Maybe that sample is useful:
Before the American war ended, an excess of 2,750,000 tons of bombs were dropped on Cambodia, more than the total tonnage dropped by the Allies in all of World War II. Cambodia is a tiny country, about the size of Washington state. An estimated 600,000 Cambodians were killed in the American bombing campaign.
As the war escalated from 1970-75, Cambodia was engulfed in violence and fully engaged in the war. In 1970 a military coup took place after which the monarch was replaced by a pro-American government.
Every day he listened to news from Cambodia on the radio, and was beset by anguish.
His meditation master advised him to concentrate on his spiritual practice – to foster peace within his own heart – and to wait for the right time to return to his people.
“It was in Thailand, in a place of safety, that he first heard about the outbreak of fighting in Cambodia. He learned that his parents and all his brothers and sisters had been murdered. He was told, over time, of the death of many of his fellow monks and nuns. And of course, he said, he wept for so many losses. He wept for his country. He wept, he said, every day and could not stop weeping. But is teacher urged him to stop. “Don’t weep,” he was told, “Be mindful.”
“Having mindfulness,” his teacher said, “is like knowing when to open and when to close your windows and doors. Mindfulness tells us when is the appropriate time to do things…you can’t stop the fighting. Instead, fight your impulses toward sorrow and anger. Be mindful. Prepare for the day when you can truly be useful to your country. Stop weeping, and be mindful!”
Ghosananda sat for a long time and reflected upon the killings, and upon what his teacher had said. He realized that the dead were dead. They were in the past. Gone. All his family, all his friends, were gone. He thought about the future, and saw that it was totally unknown. He decided to do the only thing that he could do, which was to take care of the present just as well as he could. “The present is the mother of the future,” he said. “Take care of the mother. Then the mother will take care of the children.” So he went back to practice, back to his breath. For, as he said, “Breathing is not past or future. Breathing is now.”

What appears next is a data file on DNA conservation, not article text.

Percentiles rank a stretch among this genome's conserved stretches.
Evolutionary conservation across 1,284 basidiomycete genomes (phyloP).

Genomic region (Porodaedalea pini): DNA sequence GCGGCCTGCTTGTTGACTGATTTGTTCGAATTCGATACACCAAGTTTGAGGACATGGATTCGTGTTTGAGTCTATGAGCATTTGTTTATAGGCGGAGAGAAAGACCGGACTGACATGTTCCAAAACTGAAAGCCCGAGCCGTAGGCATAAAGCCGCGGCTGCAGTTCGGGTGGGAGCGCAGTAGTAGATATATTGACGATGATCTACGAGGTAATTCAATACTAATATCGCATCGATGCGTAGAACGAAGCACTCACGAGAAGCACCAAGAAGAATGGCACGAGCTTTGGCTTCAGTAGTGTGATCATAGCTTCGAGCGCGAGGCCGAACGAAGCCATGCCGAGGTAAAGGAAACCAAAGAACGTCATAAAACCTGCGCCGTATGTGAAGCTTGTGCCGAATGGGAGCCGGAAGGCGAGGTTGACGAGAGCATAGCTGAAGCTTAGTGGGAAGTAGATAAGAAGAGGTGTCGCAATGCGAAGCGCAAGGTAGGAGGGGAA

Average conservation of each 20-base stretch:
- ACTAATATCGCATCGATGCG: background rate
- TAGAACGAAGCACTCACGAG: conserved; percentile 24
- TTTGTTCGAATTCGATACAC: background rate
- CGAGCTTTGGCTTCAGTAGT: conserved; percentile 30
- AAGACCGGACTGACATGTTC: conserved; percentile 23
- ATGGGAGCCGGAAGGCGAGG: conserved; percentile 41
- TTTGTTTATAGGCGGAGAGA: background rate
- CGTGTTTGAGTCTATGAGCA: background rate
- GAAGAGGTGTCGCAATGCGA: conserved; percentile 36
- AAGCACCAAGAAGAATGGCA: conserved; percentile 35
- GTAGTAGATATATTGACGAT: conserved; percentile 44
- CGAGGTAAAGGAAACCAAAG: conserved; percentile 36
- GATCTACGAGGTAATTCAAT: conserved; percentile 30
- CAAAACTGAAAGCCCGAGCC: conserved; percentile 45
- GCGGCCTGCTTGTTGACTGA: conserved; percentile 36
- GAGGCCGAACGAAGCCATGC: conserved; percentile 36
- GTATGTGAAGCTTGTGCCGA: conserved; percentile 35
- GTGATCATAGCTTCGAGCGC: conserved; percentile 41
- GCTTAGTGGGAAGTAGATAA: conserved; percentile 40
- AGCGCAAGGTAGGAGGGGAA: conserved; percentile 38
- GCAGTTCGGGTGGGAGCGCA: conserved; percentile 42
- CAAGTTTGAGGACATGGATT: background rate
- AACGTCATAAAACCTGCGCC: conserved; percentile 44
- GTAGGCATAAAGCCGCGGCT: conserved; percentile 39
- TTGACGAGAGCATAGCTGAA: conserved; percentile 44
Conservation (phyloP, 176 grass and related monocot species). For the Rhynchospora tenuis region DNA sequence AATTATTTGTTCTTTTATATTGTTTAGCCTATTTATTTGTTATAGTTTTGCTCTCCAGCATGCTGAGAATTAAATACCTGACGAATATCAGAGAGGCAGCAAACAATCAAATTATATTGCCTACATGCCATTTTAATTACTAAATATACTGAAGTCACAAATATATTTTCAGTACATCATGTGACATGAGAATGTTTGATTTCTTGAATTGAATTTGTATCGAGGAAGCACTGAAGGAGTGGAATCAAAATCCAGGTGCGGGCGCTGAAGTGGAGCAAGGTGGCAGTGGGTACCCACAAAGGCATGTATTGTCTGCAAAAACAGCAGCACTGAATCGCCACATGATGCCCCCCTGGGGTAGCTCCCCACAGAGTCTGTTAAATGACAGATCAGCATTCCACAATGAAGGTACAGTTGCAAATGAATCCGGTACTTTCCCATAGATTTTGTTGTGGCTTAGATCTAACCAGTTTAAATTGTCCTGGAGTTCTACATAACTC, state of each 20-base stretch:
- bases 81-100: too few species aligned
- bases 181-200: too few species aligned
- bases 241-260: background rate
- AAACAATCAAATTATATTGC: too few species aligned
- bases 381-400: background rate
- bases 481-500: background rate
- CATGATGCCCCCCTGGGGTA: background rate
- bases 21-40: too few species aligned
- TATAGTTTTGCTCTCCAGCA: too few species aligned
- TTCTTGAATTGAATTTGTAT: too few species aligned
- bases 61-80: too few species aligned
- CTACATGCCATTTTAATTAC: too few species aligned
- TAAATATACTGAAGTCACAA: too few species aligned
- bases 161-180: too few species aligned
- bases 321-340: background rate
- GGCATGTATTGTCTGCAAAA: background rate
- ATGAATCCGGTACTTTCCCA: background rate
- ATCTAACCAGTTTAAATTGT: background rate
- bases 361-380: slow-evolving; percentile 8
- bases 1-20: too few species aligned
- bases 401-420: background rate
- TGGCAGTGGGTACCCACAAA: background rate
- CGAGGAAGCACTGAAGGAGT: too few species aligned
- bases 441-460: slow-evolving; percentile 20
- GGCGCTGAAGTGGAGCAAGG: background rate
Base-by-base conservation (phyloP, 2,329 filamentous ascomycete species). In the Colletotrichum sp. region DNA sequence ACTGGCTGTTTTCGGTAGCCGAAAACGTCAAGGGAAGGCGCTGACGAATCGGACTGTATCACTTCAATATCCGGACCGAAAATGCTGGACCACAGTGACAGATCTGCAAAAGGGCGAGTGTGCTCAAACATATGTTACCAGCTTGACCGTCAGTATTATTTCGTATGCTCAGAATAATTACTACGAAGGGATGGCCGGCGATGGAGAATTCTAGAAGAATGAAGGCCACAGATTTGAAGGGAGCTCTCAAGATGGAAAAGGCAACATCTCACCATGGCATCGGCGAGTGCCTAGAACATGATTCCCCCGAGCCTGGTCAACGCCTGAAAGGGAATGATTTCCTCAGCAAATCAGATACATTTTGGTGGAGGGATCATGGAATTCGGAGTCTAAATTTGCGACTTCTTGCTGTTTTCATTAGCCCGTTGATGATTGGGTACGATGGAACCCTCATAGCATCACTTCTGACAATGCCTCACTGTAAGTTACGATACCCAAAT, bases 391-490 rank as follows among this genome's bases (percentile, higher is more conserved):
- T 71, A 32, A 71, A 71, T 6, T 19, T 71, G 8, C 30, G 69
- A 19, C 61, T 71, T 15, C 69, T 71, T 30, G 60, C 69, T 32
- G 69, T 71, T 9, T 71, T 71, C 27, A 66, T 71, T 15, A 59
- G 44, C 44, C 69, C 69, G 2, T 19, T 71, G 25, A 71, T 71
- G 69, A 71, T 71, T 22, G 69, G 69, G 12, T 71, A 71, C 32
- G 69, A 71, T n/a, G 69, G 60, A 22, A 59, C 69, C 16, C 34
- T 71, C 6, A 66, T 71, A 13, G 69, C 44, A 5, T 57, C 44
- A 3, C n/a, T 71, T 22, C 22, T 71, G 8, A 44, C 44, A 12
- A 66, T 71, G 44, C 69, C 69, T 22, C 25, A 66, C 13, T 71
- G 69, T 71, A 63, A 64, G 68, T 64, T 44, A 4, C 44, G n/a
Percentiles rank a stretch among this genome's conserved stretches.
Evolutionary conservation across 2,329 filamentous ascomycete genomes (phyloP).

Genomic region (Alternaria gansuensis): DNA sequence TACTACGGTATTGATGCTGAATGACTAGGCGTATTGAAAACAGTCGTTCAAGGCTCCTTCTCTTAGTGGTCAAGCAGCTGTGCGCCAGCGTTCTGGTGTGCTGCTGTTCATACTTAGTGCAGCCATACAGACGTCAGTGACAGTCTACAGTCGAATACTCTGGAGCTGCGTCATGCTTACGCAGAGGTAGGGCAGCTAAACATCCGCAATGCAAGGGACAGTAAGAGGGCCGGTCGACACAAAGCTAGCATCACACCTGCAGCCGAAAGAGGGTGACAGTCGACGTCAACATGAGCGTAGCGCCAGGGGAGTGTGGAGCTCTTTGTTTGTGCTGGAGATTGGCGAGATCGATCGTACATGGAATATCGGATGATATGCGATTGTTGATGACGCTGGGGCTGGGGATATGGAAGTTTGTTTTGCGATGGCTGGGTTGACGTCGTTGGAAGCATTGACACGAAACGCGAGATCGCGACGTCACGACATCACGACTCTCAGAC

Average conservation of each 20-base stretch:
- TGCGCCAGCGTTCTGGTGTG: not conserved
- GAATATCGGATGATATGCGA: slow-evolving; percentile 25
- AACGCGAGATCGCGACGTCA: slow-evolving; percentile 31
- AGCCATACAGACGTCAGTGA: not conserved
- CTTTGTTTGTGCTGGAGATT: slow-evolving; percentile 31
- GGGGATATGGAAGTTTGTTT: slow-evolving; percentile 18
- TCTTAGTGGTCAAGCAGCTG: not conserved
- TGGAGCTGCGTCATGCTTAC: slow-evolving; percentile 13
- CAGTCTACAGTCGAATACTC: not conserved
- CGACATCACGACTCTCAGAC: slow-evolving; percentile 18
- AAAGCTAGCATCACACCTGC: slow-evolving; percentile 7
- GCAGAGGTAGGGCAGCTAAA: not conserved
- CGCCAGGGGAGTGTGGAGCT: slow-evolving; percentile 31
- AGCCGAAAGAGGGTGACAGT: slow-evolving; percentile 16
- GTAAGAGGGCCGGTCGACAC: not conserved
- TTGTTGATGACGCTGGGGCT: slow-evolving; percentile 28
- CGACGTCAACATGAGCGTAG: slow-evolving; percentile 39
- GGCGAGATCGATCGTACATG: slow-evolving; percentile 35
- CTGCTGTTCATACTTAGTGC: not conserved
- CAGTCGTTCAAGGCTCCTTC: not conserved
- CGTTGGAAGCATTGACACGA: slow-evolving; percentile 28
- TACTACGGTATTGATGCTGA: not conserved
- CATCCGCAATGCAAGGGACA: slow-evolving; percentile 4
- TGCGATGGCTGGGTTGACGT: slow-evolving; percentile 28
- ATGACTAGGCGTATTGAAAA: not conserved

The weeping stopped. “There is no sorrow in the present moment,” he explained. “How can there be? Sorrow and anger are about the past. Or they arise in fear of the future. But they are not in the present moment. They are not now.”
For nine more years he went on with his practice in the Thai forest, secluded in a hut, and there he gained the clearly and stability of mind, the understanding and the love, that are the fruit of very deep meditation. 
Maha Ghosananda heard the news that the Khmer Rouge took control of Phnom Penh on April 17, 1975. The leaders of Khmer Rouge envisioned themselves as the saviors of the Cambodian nation-state, capable of reviving Khmer national identity in pristine form, that is, shorn of foreign influence, capable of creating a militant and mobilized peasantry to guard against foreign domination, capable of approximating the agricultural feats achieved during the Angkorean period, and, finally, capable of restoring national grandeur to Cambodia.” 
As Khmer Rouge forces entered the city, Supreme Patriarch Hout Tat went onto Phnom Penh radio and asked the military to lay down their weapons. Huot Tat was one of Ghosananda’s teachers as a young monk. “The war was over”, Hout Tat said. “Peace had come to Cambodia.” After the radio address, he returned to his temple at Wat Unalom where he was taken into custody by the Khmer Rouge and falsely accused of keeping a wife and children in Paris.
The next day he was taken to Udong Mountain, the ancient royal capital north of Phnom Penh, and killed, reportedly by being crushed under a bulldozer.
A bust of the patriarch is on display at the Ounalom temple. It was retrieved from the Mekong River in 1979, where it had been thrown by the Khmer Rouge.
from the Buddha of the Battlefield
with loving kindness